Apple has $ 6 billion supply chain problem (which may get worse)

Success creates problems. And, not having enough iPhones, Macs, and iPads to sell because you’ve sold so many is a good problem, but it’s a problem nonetheless.

Apple (AAPL) – Get the Apple Inc. has had a pretty amazing past year that has been driven not only by its products but also by its services. CFO Luca Maestri spoke about how strong that performance was during his remarks during the company’s fourth quarter earnings call, starting with growing subscription revenue from Apple.

“We now have over 745 million paid subscriptions through the services of our platform, which is an increase of over 160 million from last year, and nearly five times the number of subscriptions. payloads that we had less than five years ago, ”he said.

Maestri, however, made it clear that revenue from services and subscriptions is only one piece of a very successful puzzle.

“Fiscal ’21 has not only been a great year for services, but for our entire business,” he said. “Over the past 12 months, we have grown our business by 33% or $ 91 billion, reaching nearly $ 366 billion in revenue with record performance across all areas. Each product category and geographic segment set a new annual sales record and increased by at least 20% from fiscal 2020. “

These are incredible numbers, but this level of success has created its own set of problems, which have been made worse by the pandemic.

Apple lost $ 6 billion in sales

Tim Cook doesn’t pull his punches or try to bury bad news. He was very blunt about Apple’s supply chain issues and their impact on bottom lines during his remarks on the results call.

“If you look at the fourth quarter for a moment, we had about $ 6 billion in supply constraints and that affected the iPhone, iPad and Mac,” Cook said. “We had – there were two causes for them for the fourth quarter. One was the chip shortages which you have heard a lot about from many different companies in the industry. And the second was the COVID-related manufacturing disruptions in Southeast Asia. ”

Cook has had both good news and bad news when it comes to what he expects to do with his company’s supply chain going forward.

The second of these, COVID-related disruption improved dramatically in October until we are now. And so for this quarter, we believe the main cause of supply chain related shortages will be the chip shortage. It will affect – I – it will affect, should I say, just about most of our products right now. And – but demand-wise, demand is very robust. And so, part of it is that the demand is also very high. But we believe that at the end of the quarter, the constraints will be greater than the $ 6 billion we experienced in the fourth quarter.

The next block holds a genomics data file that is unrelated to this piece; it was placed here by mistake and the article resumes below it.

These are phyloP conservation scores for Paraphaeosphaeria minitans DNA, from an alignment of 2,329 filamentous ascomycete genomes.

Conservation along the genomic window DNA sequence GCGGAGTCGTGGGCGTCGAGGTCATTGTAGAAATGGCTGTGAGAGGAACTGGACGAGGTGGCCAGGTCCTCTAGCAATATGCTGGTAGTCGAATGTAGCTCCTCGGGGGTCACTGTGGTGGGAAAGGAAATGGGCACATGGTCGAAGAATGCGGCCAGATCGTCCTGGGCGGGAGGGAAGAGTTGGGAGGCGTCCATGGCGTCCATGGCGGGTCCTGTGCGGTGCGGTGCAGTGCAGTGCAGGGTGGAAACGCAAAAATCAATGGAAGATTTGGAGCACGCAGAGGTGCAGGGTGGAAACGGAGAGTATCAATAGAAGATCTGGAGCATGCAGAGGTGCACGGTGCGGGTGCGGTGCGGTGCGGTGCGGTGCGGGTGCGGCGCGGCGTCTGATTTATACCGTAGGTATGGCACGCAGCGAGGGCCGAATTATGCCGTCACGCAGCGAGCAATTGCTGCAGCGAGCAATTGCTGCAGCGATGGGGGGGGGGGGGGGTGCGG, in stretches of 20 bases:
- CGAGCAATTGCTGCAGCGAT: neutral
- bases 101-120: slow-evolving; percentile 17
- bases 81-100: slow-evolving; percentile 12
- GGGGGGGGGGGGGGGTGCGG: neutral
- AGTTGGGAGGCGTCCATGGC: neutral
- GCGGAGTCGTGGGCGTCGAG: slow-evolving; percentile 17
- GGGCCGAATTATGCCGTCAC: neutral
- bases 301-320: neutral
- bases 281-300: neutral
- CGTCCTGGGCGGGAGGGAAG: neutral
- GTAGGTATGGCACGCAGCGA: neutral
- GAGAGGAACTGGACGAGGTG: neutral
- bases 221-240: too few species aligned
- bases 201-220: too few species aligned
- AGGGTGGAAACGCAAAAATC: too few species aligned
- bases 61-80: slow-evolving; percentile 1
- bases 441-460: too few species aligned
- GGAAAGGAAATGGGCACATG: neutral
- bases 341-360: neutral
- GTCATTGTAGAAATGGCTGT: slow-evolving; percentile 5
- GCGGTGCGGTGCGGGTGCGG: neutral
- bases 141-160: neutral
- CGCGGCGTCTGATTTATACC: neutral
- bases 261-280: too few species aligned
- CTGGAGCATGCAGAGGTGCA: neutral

If you can’t get chips, you can’t make iPhones, iPads, and Macs. Apple’s problem is that consumers want its products – and that’s a really happy problem – but at some point consumers need a phone, a laptop. , or a tablet and lack of availability could result in sales elsewhere.

How does Apple deal with its supply chain issues?

Cook was not overly specific in explaining how the company plans to solve its supply chain issues, but offered a lot of color on its overall approach and thoughts on supply chain constraints.

I feel like we’ve made great strides on COVID-related disruption. And that happened during the month of October and we’re in a noticeably better position today. It’s hard to predict COVID, so I won’t predict where it’s going. But I can just tell you that to this day we are in a materially better position than in September and the first few weeks of October.

He offered a more direct analysis regarding the chip shortage. but he stopped before saying when the problems would be resolved.

In terms of chip shortage, this chip shortage occurs on legacy nodes mostly with lower supply. And it’s hard to predict when those things will balance out because you’d have to know how – how the economy will be in 2022 and how accurate everyone else’s demand projections will be. And so, I don’t feel comfortable making a prediction. I think that would be, you know, subject to too many inaccuracies.

The CEO also praised the way his team has responded to the ongoing issues.

“I feel very comfortable with our operational team,” he said. “I think we have a world class one and I’m sure they’re doing all they can to reduce cycle times and improve returns and do whatever you can do besides an investment of fundamental capacity to remedy the situation. “

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